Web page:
>Are programmers decadent?
    Yes, provided we are using the same definition of decadent.

    >Have we forgotten why we program and instead become lost in <snip>
    Some have. I don't believe most have. Decadence and blind conformance to bad practices or ideologies are rather different.

    >programs try to "do it all"
    Not because the programmers have changed, users just expect more now.

    >are bloated with more features than anyone could be expected to know or use
    Windows, yes. Linux, no. Windows forces you to install everything, but Linux gives you the option of installing what you need and ignoring what you do not. I think you see a general purpose operating system as being bloated because it offers options to many instead of a single domain.

    >We stuff our faces with caffeine-saturated drinks and high-calorie snacks
    I believe that junk food has always been a staple for hackers.

    >We flatter ourselves, calling our code art and poetry
    Flipping burgers can be called an art. Working on cars can be called an art. Why should programming be any different? Poetry I'm not too sure about, unless you're talking about Perl.

    >We rely more and more on automatic code completion
    This is a bad thing?

    >ultra-abstract APIs
    It depends on the API. POSIX is just abstract enough to be amazingly useful, but some API's are just awful.

    >and optimizing compilers to simplify our duties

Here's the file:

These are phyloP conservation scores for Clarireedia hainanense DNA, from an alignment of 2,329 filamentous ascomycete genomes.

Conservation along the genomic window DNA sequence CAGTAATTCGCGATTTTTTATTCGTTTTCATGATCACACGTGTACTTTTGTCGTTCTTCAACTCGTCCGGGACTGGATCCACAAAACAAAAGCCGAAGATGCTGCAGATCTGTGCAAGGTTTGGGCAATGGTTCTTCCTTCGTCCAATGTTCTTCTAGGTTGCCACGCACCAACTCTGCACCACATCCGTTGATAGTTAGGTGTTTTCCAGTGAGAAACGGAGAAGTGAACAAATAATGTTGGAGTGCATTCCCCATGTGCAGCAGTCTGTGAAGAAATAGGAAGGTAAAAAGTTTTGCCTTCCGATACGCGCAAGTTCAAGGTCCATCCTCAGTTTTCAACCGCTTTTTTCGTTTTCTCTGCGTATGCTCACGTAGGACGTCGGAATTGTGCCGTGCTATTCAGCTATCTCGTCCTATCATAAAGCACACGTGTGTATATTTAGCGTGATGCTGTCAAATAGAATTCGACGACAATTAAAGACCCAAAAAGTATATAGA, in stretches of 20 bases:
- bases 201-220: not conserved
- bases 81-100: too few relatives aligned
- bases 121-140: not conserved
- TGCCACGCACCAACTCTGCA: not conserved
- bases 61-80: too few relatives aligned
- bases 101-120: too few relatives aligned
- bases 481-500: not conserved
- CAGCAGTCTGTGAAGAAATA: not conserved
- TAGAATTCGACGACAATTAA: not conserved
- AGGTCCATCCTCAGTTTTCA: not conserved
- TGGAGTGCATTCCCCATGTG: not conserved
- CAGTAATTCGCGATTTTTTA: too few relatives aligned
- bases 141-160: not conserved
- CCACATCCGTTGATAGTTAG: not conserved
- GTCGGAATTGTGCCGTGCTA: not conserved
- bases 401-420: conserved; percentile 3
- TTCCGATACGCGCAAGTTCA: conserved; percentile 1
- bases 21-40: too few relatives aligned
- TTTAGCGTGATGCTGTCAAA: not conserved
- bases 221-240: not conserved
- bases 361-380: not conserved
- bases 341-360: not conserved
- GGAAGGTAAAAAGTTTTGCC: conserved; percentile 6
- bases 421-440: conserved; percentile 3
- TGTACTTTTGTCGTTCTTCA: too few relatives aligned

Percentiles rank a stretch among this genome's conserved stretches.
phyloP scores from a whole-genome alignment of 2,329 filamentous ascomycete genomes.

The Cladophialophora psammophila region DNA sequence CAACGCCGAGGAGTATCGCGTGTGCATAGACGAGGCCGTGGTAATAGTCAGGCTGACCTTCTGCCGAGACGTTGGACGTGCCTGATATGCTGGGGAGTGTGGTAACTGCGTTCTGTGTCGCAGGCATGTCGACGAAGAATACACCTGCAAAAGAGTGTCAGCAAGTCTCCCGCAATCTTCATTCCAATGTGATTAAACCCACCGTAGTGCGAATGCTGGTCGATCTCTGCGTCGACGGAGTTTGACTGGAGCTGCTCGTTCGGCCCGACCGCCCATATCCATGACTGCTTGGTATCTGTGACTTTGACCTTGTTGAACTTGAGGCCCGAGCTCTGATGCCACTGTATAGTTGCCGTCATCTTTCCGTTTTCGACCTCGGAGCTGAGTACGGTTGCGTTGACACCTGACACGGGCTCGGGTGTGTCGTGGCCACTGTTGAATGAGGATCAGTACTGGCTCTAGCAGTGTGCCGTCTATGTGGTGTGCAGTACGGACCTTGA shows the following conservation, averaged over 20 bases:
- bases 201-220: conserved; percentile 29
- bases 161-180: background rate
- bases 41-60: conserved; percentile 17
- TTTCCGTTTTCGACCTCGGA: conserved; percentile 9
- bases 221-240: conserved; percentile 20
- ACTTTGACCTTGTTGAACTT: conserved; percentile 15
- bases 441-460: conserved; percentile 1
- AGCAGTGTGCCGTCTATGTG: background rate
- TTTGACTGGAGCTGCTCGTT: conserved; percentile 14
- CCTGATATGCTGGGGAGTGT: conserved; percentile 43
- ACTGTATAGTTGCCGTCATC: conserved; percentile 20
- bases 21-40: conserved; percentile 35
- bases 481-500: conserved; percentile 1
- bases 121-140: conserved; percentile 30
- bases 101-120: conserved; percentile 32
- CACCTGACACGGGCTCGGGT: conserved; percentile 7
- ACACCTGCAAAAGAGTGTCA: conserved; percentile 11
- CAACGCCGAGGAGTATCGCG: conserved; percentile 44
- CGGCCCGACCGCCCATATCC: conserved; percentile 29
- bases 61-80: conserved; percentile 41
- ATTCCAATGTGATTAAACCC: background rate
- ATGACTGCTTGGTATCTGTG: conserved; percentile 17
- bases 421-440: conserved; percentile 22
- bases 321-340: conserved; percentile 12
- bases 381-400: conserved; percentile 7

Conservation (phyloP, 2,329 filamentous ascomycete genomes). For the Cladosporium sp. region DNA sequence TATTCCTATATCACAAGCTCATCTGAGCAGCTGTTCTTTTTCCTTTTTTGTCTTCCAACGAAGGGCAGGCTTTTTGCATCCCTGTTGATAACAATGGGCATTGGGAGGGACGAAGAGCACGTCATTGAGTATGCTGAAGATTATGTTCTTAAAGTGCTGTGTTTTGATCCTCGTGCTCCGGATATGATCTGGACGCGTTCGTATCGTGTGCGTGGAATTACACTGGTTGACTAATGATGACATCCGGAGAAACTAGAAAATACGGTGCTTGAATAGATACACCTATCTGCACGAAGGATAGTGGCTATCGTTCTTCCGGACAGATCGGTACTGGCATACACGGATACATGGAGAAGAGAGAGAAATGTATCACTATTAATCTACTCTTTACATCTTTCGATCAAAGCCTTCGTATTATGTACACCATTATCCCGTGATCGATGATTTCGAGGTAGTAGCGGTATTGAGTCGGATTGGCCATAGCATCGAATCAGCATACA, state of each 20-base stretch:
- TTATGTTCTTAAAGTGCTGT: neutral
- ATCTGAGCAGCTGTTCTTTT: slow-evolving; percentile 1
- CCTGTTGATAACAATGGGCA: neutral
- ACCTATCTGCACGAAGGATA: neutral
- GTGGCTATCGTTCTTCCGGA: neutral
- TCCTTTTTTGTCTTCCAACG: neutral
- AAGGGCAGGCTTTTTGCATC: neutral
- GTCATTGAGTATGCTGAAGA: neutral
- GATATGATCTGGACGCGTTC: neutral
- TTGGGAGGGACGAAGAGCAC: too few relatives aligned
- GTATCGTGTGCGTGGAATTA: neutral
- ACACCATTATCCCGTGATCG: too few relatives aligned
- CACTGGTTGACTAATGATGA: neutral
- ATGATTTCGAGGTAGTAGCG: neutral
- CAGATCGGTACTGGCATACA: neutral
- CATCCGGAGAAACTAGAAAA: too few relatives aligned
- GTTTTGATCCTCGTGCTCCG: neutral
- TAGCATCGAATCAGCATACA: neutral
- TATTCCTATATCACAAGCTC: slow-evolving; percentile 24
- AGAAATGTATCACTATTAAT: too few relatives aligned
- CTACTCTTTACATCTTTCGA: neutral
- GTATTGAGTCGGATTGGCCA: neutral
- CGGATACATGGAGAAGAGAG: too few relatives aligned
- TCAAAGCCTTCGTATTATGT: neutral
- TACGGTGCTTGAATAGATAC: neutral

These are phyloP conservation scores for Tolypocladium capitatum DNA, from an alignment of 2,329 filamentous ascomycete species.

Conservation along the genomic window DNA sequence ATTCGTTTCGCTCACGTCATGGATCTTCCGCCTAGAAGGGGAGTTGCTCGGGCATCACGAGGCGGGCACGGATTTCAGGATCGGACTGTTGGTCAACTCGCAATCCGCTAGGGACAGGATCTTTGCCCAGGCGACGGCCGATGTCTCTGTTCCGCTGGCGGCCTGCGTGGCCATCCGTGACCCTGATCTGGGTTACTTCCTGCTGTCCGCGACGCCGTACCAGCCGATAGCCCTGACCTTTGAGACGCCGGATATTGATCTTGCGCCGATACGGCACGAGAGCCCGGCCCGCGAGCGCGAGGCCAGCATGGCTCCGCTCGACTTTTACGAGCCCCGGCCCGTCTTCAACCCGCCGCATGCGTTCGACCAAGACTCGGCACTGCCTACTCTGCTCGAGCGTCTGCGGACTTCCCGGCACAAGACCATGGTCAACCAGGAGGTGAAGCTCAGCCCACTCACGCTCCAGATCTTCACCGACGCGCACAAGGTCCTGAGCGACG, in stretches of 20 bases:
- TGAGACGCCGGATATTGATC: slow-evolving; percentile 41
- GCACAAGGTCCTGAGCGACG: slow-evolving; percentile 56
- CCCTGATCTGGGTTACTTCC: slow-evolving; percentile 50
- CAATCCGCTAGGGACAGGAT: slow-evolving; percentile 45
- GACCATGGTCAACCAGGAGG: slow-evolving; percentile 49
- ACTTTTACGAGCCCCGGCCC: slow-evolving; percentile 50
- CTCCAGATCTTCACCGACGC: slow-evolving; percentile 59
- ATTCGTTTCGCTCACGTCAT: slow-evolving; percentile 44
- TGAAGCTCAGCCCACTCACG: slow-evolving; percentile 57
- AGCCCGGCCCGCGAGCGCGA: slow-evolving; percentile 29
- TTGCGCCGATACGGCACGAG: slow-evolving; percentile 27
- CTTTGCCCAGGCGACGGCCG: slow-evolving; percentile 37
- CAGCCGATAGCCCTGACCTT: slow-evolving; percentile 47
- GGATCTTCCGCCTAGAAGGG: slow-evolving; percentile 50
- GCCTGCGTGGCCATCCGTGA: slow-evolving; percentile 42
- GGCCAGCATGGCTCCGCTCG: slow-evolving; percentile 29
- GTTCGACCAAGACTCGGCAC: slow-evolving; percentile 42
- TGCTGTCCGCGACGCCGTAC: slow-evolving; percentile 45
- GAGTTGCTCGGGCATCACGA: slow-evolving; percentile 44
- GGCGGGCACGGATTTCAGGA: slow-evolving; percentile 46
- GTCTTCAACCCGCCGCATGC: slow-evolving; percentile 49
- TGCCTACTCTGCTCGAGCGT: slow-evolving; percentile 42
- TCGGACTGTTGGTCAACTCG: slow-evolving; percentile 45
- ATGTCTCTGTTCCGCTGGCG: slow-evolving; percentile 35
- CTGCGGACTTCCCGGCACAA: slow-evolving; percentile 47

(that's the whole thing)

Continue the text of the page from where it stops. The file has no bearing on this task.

I have yet to hear a good reason as to why an optimizing compiler is a bad thing. Programming is one of the most strenuous mental tasks people regularly undertake day after day. Anything that simplifies our job, and thus improves the quality of the end result, is a very good thing. Good programmers think of the end-user and use tools that will give them a good experience.
    My best code is written with the delete key.

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    I wouldnt say it's the programmers fault. Caffeine and snacks are too tasty to resist!

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    C++ Developer XSquared's Avatar
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    >Poetry I'm not too sure about, unless you're talking about Perl
    You mean like this?
    Naturally I didn't feel inspired enough to read all the links for you, since I already slaved away for long hours under a blistering sun pressing the search button after typing four whole words! - Quzah

    You. Fetch me my copy of the Wall Street Journal. You two, fight to the death - Stewie

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    & the hat of GPL slaying Thantos's Avatar
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    I think your history is a little off.

    Orginally they provided only the solution to a particular problem because they all they had room for or were able to do. It wasn't a limit imposed by the programmer but instead by the enviroment.

    Even back then I'm sure you had the general going I want this, and this, and this, and this, ... with the programmer providing as much as possible.

    You have to remember that the consumers are the ones that dictate what is put into a program, and commerical consumers want the world.

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    Registered User Aran's Avatar
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    and the scary thing is that they think we can give it to them in 4 weeks with minimal pay and overtime. (i'm interpretting commerical customers as people who buy products individually, not as the big company that is contracting you)

    It's scary how skewed some people's thoughts on software development are.

  9. #9
    & the hat of GPL slaying Thantos's Avatar
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    Whats the saying?

    "Fast, cheap, good" Choose two.